the fragments to reconstruct the former splendour, and it is doubly hard for Englishmen who are accustomed to London. For London, despite its size, far more nearly resembles Republican than Imperial Rome in the character of its public and private buildings. But the reconstruction must be attempted by anyone who wishes to realise what Rome was, and indeed discoveries are gradually helping us. As an instance, we may select, first, the exploration of the Basilica Æmilia, commenced only last summer, and still, as we write, in progress.

The Basilica Æmilia was a large public hall, consisting perhaps, like some other Roman basilicas, of a central nave or area with aisles or galleries on each side, and used, like them, for business of various kinds—a cross, as it were, between the Exchange and the Law Courts. It stood on the north side of the Forum, between the Temple of Faustina and the church of S. Adriano, which represents the ancient Senate House. Its origin reaches back into the second century before our era, and a Republican coin of B.c. 78 shows it as a small two-storied columned building ; but its existence as a noteworthy edifice dates from Julius Cæsar, who caused it to be reconstructed in B.C. 54 out of the spoils of his Gaulish campaigns. Burnt down forty years later, it was re-erected anew, as we are told, in magnificent style by Augustus. Part of it may possibly have been still standing in the fifteenth century : so at least specialists have inferred from an old sketch of Rome preserved in the Escurial Library at Madrid. Possibly it was finally destroyed in the fatal sixteenth century, when the Vatican authorities were plundering the buildings of the Forum with even more than their usual recklessness for antiquity. Certainly its ruins have long been buried beneath streets and houses, and until its excavation was commenced six months ago, its precise character was altogether unknown. Now a stately building begins to emerge, wrecked almost to the ground, despoiled of carvings and columns, but still adequate to testify to its former self. Its façade towards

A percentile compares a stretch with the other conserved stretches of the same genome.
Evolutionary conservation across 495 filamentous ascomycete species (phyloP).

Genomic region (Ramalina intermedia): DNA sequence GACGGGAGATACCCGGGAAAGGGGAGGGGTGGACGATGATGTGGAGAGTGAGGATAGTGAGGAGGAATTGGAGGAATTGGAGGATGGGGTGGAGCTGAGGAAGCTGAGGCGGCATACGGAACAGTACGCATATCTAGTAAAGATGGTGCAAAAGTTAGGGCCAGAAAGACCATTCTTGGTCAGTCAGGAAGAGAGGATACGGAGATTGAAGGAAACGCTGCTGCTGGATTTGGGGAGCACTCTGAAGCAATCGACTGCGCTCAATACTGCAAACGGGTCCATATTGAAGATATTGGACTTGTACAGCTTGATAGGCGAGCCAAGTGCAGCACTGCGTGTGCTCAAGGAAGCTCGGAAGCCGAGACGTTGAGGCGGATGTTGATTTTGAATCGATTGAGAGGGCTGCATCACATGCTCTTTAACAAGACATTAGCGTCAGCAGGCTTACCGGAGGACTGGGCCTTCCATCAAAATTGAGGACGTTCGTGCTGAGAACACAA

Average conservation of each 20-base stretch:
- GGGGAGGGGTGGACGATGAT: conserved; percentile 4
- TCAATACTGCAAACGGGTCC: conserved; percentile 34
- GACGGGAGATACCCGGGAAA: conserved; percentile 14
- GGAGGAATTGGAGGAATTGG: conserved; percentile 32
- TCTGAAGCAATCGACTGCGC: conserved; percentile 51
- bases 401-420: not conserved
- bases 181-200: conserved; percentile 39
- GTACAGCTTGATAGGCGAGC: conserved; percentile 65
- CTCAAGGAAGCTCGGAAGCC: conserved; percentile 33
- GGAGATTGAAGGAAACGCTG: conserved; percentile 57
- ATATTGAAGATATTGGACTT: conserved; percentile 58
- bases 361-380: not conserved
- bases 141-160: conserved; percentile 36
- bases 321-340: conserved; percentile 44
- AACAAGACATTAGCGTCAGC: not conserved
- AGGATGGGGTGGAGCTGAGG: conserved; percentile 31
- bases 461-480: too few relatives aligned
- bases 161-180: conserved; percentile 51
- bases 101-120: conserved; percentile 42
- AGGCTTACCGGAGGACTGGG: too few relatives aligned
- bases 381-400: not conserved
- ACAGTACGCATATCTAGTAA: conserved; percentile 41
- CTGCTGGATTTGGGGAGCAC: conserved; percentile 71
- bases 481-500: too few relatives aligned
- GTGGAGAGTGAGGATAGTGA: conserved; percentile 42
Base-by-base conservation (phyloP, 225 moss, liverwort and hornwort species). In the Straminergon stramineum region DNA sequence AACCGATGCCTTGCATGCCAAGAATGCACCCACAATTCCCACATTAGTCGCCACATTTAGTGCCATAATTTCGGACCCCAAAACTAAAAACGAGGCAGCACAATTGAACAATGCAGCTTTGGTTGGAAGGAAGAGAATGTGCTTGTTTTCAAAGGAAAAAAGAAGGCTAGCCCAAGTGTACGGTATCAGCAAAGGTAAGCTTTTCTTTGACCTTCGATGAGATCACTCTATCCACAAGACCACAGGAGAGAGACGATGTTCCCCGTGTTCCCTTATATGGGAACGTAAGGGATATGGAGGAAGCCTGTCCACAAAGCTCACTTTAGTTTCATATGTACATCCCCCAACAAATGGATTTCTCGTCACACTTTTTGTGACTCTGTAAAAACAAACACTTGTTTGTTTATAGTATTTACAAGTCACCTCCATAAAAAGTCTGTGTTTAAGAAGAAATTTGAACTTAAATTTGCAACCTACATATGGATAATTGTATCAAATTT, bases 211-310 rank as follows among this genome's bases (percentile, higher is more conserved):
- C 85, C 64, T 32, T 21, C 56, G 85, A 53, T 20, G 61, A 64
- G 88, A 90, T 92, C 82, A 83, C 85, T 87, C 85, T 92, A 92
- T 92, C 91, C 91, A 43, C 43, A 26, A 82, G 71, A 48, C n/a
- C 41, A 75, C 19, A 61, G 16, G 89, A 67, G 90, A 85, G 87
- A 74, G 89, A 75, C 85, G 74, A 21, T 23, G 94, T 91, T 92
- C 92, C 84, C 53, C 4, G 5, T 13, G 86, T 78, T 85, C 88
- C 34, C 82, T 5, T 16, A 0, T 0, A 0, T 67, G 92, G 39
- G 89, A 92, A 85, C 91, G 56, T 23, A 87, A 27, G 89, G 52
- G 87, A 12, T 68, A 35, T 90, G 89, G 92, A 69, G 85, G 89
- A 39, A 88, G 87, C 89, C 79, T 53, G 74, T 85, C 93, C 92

the Forum appears to have measured more than one hundred and seventy feet; its depth backwards has been reckoned, perhaps enthusiastically, at twice its frontage. The corner-stone of its north-west angle still remains in its original position, a massive moulded block of Greek marble seven feet wide. Near it lie fragments torn from its cornice, each more than two tons in weight, sculptured with no mean skill.